Album Review: M. Ward ‘A Wasteland Companion’
M. Ward is one of those consummate and prolific songwriters who doesn’t miss a beat, and for whom the art of crafting a deceptively simple and quietly brilliant tune for the guitar seems to be completely natural. Like most who could warrant such a description, he tends to go relatively unnoticed, often choosing to take a backseat to the music or to his collaborators. The man has no less been busy, whether writing, performing, or promoting his music; In the last five years he has been a part of four different acts putting out eight different releases, including three as the surprisingly enjoyable She & Him with Zooey Deschanel.
On his own again for the first time in what feels like a lot longer than three years, M. Ward’s A Wasteland Companion is a record of sweet and unexpectedly cheerful songs. Unexpected only because you would probably not expect a whole lot of positivity from a record with a name like A Wasteland Companion, but this is likely Ward’s most uplifting work.
‘Clean Slate’ begins the album with soft, woodsy guitar, and a possible double meaning pertaining not only to starting over with love and interpersonal relationships, but perhaps also the fact that it’s been a while since he has put out a solo record. It’s a song which seems to come from a place of sadness or struggle, but looks only forward to a brighter future, perfectly presenting the juxtaposition between the tone and name of the record.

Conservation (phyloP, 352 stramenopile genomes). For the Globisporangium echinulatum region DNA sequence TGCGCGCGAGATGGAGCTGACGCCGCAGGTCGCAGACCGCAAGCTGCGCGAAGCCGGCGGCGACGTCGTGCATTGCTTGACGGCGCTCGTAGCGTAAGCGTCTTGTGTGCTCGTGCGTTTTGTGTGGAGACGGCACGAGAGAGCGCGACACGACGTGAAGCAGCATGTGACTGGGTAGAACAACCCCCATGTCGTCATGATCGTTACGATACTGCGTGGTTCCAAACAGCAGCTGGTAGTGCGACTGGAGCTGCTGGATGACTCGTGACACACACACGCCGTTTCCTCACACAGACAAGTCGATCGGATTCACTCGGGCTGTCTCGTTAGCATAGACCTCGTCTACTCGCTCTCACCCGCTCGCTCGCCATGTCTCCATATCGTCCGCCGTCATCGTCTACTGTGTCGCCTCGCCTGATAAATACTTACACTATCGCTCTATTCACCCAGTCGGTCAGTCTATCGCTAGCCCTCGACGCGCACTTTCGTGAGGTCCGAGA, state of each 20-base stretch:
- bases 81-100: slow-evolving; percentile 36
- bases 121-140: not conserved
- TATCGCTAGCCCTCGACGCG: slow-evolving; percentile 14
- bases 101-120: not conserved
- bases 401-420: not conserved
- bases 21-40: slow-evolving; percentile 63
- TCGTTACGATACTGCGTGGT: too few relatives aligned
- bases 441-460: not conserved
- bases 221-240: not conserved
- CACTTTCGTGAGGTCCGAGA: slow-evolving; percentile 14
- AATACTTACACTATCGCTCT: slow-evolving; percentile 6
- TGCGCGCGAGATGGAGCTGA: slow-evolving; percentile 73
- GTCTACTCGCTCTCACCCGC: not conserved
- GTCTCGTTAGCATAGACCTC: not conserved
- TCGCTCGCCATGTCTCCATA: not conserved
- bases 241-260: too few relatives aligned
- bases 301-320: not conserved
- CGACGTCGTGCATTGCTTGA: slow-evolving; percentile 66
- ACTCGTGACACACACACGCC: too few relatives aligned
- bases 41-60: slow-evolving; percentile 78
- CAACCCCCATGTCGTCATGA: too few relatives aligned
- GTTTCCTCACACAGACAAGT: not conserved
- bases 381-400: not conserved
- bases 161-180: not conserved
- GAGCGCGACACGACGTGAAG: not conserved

From there it shifts to a fun, much more poppy sound in ‘Primitive Girl’. Together these two songs showcase M. Ward’s two great strengths, of intricate guitar plucking on the opener, and AM radio pop in this case. It’s a good song, but it’s also the one track on the album that really doesn’t seem to fit in very well.
That aside, the record has a great flow to it, as it weaves between the subtle tunes and the more direct, holding mostly to the former. The common thread between all of these songs is Ward’s unique, indie-oldies style, which importantly does not ignore modern additions to our musical nomenclature. He doesn’t infuse modern music with a throwback style, but begins in that past era and advances it as if it were really where he comes from. It probably is.
Zooey Deschanel’s voice is featured on two early songs: ‘Me And My Shadow’ and ‘Sweetheart’, the latter of which may be better than any of their combined work as She & Him. It’s as if he wanted to point out both that he isn’t done with that collaboration, and that there really isn’t a whole lot of difference between the two acts.
M. Ward’s voice can be very soft and ethereal, but also quite rough and gravely when he needs it to be. He is probably more underrated as a singer than he is as a guitarist. He takes on a slightly different voice for almost every song, and the difference this alone makes in keeping things from ever dragging is remarkable.
The title track is one of Ward’s best, and appropriately, one of his most subtle. It’s really only about a minute long, with the rest of its 2:54 a serenade of uneasy guitar over crowd noises and buzzing, anxious strings. Few people would or could put together such a short song that is so complete an experience.
‘Watch The Show’ stands out for its somewhat strange story of a man taking over the airwaves at a television station to bemoan his job. The choices of words here are kind of awkward, almost as if M. Ward is trying to make musical an actual transcript of a hijacked broadcast, which lends a strange and disturbing credibility to the song.
The closing track, ‘Pure Joy’, seems to explain the album’s title. M. Ward speaks of feeling that he was being weighed down by depression, but coming to the realization that this is actually a time of joy for him, perfectly connecting it to the message of ‘Clean Slate’. He overcame whatever had plagued him, flipped a switch, and chose to see the world instead at its best and brightest. A great ending for A Wasteland Companion, a feel-good thesis on feeling bad.